"The time has come when lovers of the humanities everywhere must join hands in the promotion of the common cause. Vive, vale: si quid novisti rectius istis, candidus imperti; si non, his utere mecum," writes Clyde Pharr in his 1920 Homeric Greek, quoting Horace (Epistles 1:6): "Farewell and live well: if you know of any precepts better than these, be do candid as to communicate them, if not, partake of these with me."
The book, so rich in literary references before it even begins, has only fortified my conviction that pedagogy itself has gone to the dogs with the ousting of an education in the classical languages. For example, he refers to Andrew Lang's "Homer and the Study of Greek" a gorgeous, studied "essay in little" (let me betray my ignorance and admit that I do not know if the genre has a precedent - please tell me if you know), which outlines the most beautiful course for learning Homeric Greek on five levels, including its"jumping into its cadence", which, "few can hear without being lured to the seas and isles of song"; translation of passages of moving interest with explanation; studying those words that share etymologies with English. Study of ancient Greek, Lang argues, is training of the mind, even if the language itself is forgotten later in life.
More than that, though, Lang also writes, "Greek will not make a luxuriously Asiatic mind Hellenic, it is certain; but it may, at least, help to restrain effusive and rhetorical gabble." Indeed, word economy is often more apparent when learning a new language - and all the more so when these words are so often the roots of the words we use today. Heidegger writes of the "essence" of etymologies.
But it is Pharr's book that points in all these directions. It begins with the epithet: "To love Homer, as Steele said about loving a fair lady of quality, 'is a liberal education.'" The Steele reference is from a Tatler piece, "White's Chocolate House" dating 1709. The narrow context of the reference has to do with the "nature of love" being to "create an imitation of the beloved person in the lover" which produces "good conduct in her admirer". When I grew up, anyone who was anyone was in Tatler, which had its colonial editions. So I was interested to see that the early issues of the magazine took for their motto a Juvenal reference from his Satires, meaning, "Whatever things men have done ... shall form the subject of our book."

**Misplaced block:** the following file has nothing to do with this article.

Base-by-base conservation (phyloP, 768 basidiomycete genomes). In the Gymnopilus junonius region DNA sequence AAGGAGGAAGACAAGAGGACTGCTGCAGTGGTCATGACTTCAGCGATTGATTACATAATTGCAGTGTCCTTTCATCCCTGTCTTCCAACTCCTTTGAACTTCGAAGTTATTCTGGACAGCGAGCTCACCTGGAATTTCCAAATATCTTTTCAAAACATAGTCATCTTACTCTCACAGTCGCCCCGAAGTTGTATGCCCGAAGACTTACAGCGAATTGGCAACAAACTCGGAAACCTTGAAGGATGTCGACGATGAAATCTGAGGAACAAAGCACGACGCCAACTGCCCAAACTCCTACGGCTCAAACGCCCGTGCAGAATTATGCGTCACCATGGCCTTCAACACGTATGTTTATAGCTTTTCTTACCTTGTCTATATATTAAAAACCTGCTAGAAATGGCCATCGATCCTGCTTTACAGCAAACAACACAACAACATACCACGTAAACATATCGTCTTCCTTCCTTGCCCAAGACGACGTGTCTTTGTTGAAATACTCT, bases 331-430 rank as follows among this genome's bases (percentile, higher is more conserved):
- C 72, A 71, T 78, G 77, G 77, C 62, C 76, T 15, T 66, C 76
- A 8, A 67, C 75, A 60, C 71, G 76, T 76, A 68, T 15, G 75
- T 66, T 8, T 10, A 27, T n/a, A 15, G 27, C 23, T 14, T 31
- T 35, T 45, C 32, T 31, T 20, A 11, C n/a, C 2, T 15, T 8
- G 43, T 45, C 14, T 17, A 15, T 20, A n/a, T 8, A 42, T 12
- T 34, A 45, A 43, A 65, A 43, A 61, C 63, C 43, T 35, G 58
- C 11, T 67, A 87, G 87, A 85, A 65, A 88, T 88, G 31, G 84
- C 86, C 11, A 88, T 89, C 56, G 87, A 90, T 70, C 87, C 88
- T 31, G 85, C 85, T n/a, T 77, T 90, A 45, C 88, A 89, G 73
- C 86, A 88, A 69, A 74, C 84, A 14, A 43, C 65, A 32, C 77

Pharr has already done for me more than all those other books of pedagogy I still have piled up in my entryway, because it is anathema for me to discard books. It is beyond me why what I shall describe as "classical" pedagogy has been discarded by others. I assigned D.G. Myer's argument in favour of a historical reading of literature to my class, and found that a small percentage of the students missed the point, despite my teaching/illustrating for them, all year long, this very thing: someone has brainwashed them into thinking that it is very important for them to be a 'clean slate' in their learning (I shall refrain from comment). I feel like I am swimming against a very strong current - and I lack the language to call up to Odysseus or Jason for them to cast me a line, to bring me onto their vessel for safety.
Yesterday, before I embarked on Pharr's book and the reason I was up so late was because I was also trying out some online German lessons, lauded by some for their novel methodology. Personally, though very grateful for the free resource, I was rather annoyed by all of the music interludes, before which, listeners were instructed to, "relax". And the plot to keep people interested? Something eccentric, flacid, far from Lang's reasons for using Homer as the plot through which to reach ancient Greek: "Homer inevitably regards life as a battle. To each man on earth comes 'the wicked day of destiny' ... and each man must face it as hardily as he may."
That line sums up the most relaxing reading I've done since my Ruskin binge at New Year's.
Postscriptum: The title of this post is a reference to Arnold's Culture and Anarchy: "it is evident, also, that it is not easy, with our style of proceeding, to get beyond the notion of an ordinary self at all, or to get the paramount authority of a commanding best self, or right reason, recognised. The learned Martinus Scriblerus well says:—"The taste of the bathos is implanted by nature itself in the soul of man; till, perverted by custom or example, he is taught, or rather compelled, to relish the sublime." [Emphasis added.] But with us everything seems directed to prevent any such perversion of us by custom or example as might compel us to relish the sublime; by all means we are encouraged to keep our natural taste for the bathos unimpaired." Arnold, like Pharr, outlines the good work we are to do.